*Update* The situation is escalating in Egypt, so here are some updated links:
The United States on Sunday said it will evacuate any of its citizens who want to leave Egypt. In a statement on its website, the US embassy in Cairo said flights would depart from various locations across the country on Monday.
Egypt today shut down the operations of the Arabic satellite TV channel al-Jazeera, blaming it for encouraging the country’s uprising – and demonstrating that the repressive powers of central government are still functioning.
Mubarak’s allegation that these demonstrations and arson – this combination was a theme of his speech refusing to leave Egypt – were part of a “sinister plan” is clearly at the centre of his claim to continued world recognition. Indeed, Obama’s own response – about the need for reforms and an end to such violence – was an exact copy of all the lies Mubarak has been using to defend his regime for three decades. It was deeply amusing to Egyptians that Obama – in Cairo itself, after his election – had urged Arabs to grasp freedom and democracy. These aspirations disappeared entirely when he gave his tacit if uncomfortable support to the Egyptian president on Friday. The problem is the usual one: the lines of power and the lines of morality in Washington fail to intersect when US presidents have to deal with the Middle East. Moral leadership in America ceases to exist when the Arab and Israeli worlds have to be confronted.
Good Sunday Morning, what a week it has been! So much going on in the news, so many Middle Eastern countries, in upheaval. Egypt reportedly has over 100 dead in the protest, and Australia is urging its citizens to leave. I had to take a break from it all yesterday, so I started a new puzzle. There is something about the chaos of those puzzle pieces, you have some control and can put the pieces together. You get a sense of completion and wholeness. Well, is that a bit over the top? Then truth be told, I just enjoy to do those suckers. Although, I am not as obsessed about working puzzles as Marion Davies, they sure are fun. Anyway, on with the show…Al Jazeera English has been doing some amazing coverage on the revolt in Egypt. The first three links are from that news organization.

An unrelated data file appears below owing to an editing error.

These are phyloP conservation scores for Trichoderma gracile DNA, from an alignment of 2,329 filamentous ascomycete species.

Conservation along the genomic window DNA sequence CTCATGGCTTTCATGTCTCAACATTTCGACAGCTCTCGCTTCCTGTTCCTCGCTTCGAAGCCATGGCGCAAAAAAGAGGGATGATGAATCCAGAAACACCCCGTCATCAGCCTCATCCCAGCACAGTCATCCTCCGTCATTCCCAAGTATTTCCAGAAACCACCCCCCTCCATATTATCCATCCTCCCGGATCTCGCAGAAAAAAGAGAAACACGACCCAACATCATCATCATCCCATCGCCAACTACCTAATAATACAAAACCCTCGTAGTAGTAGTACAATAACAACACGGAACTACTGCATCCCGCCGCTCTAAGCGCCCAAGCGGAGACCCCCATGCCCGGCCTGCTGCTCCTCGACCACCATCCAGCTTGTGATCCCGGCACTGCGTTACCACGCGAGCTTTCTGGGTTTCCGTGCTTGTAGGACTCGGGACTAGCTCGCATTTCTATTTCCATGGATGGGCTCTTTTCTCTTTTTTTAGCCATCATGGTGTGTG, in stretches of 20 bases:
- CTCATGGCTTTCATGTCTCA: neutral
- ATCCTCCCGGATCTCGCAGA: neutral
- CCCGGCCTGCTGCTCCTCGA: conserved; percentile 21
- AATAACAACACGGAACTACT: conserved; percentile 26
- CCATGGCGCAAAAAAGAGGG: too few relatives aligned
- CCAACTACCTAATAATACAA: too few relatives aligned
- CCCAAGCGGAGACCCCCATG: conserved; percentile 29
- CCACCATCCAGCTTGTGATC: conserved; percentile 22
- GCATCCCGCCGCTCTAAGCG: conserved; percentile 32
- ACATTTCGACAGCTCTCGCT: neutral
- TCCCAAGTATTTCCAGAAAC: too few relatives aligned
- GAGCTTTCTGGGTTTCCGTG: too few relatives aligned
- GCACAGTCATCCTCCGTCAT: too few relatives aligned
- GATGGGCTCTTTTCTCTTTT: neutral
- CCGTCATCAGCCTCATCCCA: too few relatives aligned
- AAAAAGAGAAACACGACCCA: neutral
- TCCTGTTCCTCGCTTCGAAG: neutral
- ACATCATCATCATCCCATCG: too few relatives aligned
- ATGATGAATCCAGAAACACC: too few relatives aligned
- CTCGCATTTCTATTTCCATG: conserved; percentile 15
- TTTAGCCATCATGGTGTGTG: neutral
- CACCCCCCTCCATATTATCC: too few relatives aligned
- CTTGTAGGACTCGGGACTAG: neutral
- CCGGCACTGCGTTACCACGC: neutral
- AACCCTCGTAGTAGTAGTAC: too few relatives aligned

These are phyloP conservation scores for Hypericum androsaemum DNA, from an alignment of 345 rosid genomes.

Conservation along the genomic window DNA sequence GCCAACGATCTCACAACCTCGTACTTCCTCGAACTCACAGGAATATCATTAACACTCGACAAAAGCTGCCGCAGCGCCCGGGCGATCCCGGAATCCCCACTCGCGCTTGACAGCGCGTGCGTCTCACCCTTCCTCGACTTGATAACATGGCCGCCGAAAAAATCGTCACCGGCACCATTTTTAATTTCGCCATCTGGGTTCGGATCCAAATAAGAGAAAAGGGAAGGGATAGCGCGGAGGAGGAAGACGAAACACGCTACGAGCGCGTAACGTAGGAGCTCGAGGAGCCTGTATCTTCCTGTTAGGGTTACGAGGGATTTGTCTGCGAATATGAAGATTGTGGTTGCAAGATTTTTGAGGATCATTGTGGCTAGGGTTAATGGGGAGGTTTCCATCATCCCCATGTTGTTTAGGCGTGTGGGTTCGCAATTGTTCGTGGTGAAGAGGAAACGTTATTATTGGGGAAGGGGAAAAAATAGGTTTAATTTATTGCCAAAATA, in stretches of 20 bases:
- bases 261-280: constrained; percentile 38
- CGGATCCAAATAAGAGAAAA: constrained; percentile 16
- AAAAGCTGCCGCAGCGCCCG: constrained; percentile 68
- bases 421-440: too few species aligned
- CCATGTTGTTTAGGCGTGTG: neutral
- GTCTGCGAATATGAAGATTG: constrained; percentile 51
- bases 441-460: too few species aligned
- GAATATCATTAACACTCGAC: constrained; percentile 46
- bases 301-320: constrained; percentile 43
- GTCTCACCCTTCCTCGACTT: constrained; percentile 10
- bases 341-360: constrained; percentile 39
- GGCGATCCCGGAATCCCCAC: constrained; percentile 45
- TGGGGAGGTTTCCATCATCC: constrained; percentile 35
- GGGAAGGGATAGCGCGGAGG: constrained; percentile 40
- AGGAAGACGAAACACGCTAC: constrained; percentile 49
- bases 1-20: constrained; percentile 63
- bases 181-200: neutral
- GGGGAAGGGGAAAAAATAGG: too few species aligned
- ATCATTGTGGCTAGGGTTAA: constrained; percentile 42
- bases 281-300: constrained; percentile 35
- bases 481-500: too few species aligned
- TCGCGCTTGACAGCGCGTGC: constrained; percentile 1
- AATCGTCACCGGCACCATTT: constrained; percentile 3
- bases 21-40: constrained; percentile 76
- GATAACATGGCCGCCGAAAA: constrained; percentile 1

Washington told Egyptian President Hosni Mubarak on Saturday it was not enough simply to “reshuffle the deck” with a shake-up of his government and pressed him to make good on his promise of genuine reform.
“The Egyptian government can’t reshuffle the deck and then stand pat,” State Department spokesman P.J. Crowley said in a message on Twitter.com after Mubarak fired his government but made clear he had no intention of stepping down.
China has blocked the word “Egypt” from the country’s wildly popular Twitter-like service, while coverage of the political turmoil has been tightly restricted in state media.
China’s ruling Communist Party is sensitive to any potential source of social unrest.
A search for “Egypt” on the Sina microblogging service brings up a message saying, “According to relevant laws, regulations and policies, the search results are not shown”.
As the revolt continues to expand and gain momentum in major Egyptian cities and protestors demand no less than the removal of his regime, it’s now the military’s choice to allow for the change to be peaceful or violent.
So far, it has opted for merely policing the streets without confronting the demonstrators, whether this will turn into a Tiananmen scenario of tough crackdown or not, will be decided in the next few hours or days.
The Egyptian military could follow the Tunisian military by refusing orders to shoot at demonstrators or impose the curfew.
The military can replace Mubarak with a temporary emergency governing council or leave it for civilian opposition groups to form government in consultation with the military.